Press Briefing by Press Secretary Jen Psaki, August 3, 2021 | Beaufort County Now | Press Briefing by Press Secretary Jen Psaki, August 3, 2021

Coronavirus Disease 2019 (COVID-19)
Press Release:

James S. Brady Press Briefing Room  •  Washington D.C.  •  August 3  •  2:17 P.M. EDT

    MS. PSAKI:   Hi, everyone. I have a couple of items for all of you at the top. I wanted to take a moment to recognize the passing of Metropolitan Police Officer Gunther Hashida and Officer Kyle DeFreytag — two officers who bravely defended the Capitol, both during and after the insurrection on January 6th. Their deaths are a sad reminder of that shameful day in our country's history and of the physical and mental scars left the officers who risked their lives to protect our Capitol and our democracy.

    We heard firsthand, last week, from tho- — from some of those who served on that day, and their testimony reaffirmed the incredible bravery they showed in the worst possible circumstances. Their passing also reminds us of the remarkable courage of the men and women in law enforcement who serve with honor and leave home each day not knowing what risk they may face but are determined to protect their communities. We're indebted to their services, and our thoughts go out to the friends, family, and loved ones of the two officers.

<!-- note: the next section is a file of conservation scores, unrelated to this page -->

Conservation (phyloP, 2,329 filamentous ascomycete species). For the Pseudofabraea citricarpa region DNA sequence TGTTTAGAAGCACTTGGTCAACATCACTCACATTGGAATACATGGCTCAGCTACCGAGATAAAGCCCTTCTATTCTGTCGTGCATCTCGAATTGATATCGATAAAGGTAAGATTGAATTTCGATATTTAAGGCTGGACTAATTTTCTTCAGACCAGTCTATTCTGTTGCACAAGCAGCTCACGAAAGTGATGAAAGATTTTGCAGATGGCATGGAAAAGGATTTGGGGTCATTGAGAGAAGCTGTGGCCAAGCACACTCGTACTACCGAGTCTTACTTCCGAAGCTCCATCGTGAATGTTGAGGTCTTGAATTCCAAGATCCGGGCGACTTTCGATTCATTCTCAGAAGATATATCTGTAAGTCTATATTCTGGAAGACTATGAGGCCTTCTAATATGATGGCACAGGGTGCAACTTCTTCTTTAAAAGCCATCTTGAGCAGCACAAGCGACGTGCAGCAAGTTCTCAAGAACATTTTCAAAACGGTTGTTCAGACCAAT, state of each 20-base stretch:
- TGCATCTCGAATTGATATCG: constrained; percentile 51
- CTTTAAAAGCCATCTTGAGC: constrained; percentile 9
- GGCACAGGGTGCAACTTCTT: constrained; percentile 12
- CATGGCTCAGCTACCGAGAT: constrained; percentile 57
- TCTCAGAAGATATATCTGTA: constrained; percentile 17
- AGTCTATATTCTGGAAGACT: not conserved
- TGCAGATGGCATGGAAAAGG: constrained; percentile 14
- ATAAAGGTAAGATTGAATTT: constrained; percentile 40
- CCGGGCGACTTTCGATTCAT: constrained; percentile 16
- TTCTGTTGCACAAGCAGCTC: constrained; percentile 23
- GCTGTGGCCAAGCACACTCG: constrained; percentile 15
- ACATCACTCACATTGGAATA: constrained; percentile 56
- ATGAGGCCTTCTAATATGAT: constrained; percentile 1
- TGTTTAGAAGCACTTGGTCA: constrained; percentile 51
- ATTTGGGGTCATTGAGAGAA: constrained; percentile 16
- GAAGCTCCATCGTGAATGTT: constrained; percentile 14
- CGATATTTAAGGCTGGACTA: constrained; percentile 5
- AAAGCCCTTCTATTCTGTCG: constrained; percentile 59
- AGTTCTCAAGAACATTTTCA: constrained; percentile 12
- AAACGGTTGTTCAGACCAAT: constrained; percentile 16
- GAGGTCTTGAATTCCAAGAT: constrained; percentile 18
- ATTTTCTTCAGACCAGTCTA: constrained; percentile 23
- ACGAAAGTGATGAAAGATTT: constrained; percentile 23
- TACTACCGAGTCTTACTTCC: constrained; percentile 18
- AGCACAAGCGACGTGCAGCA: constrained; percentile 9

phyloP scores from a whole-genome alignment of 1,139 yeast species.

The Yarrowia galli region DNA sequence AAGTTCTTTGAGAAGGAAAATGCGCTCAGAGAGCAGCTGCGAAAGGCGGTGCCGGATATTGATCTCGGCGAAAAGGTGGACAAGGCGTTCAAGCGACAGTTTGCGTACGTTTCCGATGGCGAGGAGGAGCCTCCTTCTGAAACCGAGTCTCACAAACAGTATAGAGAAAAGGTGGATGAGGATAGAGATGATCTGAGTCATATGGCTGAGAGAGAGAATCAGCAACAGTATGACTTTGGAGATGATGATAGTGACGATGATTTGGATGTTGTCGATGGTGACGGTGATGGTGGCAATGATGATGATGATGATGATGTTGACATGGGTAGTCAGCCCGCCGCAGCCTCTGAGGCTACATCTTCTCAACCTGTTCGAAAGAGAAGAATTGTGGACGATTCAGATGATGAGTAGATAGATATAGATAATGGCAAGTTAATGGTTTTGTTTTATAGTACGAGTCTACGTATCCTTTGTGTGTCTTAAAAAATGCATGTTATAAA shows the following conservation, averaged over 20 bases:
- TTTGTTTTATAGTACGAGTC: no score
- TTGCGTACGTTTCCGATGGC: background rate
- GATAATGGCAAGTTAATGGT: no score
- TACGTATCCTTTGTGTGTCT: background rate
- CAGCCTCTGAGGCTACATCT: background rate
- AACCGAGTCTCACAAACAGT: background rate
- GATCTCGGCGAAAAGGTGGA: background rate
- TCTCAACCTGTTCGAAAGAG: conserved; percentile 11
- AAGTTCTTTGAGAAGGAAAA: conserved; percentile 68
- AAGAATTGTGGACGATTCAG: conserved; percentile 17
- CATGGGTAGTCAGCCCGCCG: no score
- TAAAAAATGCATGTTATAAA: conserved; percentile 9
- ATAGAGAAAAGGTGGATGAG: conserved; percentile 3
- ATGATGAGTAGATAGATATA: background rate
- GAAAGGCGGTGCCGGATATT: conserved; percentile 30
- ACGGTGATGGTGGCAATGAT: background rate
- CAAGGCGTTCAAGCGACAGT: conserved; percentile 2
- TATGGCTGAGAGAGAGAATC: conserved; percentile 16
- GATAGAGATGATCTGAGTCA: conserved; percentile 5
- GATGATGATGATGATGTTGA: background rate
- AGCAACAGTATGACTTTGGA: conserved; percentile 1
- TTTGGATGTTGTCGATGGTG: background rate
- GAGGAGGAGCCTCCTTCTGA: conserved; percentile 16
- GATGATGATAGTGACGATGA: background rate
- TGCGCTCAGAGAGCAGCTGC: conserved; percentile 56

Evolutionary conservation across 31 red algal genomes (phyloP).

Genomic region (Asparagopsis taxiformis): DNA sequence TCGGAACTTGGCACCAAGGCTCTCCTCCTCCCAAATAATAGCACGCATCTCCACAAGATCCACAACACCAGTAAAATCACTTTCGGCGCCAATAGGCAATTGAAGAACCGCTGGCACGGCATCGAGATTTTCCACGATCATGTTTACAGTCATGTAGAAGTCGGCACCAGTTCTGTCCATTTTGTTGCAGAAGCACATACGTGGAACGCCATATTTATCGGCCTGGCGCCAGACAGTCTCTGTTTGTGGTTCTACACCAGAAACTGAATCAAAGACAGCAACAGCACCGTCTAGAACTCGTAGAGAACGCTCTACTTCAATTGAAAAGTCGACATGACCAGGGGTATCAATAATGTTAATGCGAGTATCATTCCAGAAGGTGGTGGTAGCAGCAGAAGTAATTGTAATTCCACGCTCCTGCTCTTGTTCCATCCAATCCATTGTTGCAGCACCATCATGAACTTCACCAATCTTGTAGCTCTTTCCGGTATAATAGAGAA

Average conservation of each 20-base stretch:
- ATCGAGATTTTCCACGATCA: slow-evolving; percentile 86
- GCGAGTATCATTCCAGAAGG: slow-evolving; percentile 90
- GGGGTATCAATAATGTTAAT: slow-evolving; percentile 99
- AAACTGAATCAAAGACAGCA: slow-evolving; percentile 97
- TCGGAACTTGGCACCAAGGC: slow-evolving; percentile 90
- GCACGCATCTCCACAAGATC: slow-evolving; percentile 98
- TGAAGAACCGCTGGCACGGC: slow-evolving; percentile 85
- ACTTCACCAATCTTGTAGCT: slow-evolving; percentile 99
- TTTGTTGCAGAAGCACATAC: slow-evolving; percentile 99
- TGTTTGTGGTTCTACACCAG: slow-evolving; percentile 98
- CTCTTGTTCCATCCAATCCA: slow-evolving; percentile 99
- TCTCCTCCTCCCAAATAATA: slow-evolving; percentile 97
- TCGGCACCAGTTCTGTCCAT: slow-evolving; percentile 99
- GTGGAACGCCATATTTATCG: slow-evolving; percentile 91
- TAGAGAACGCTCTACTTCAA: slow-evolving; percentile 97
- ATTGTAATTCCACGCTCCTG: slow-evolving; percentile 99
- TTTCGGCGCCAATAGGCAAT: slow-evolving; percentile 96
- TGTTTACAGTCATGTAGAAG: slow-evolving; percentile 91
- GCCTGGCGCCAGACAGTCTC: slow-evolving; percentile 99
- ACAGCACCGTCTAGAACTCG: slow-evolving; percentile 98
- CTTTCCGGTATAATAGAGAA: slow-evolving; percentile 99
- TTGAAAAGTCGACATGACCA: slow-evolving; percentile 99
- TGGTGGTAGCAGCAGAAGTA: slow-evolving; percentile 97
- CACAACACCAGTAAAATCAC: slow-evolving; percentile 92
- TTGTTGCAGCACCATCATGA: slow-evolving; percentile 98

And we want to remind those who are struggling that help is available 24/7. Please reach out to the Suicide Prevention line — Lifeline at 1-800-273-8255.

    I also wanted to mark that today is two years since the mass shooting in El Paso that killed 23 people in a terrible act of domestic terrorism. They targeted a city defined by its diversity and rich Hispanic heritage.

    This morning, the President published an op-ed in the El Paso Times sharing his and the First Lady's condolences with the families who lost loved ones and the broader El Paso Community. And he wrote about how today is a somber reminder of the unfinished work to heal the soul of this nation and end the epidemic of gun violence that is taking lives and shattering communities.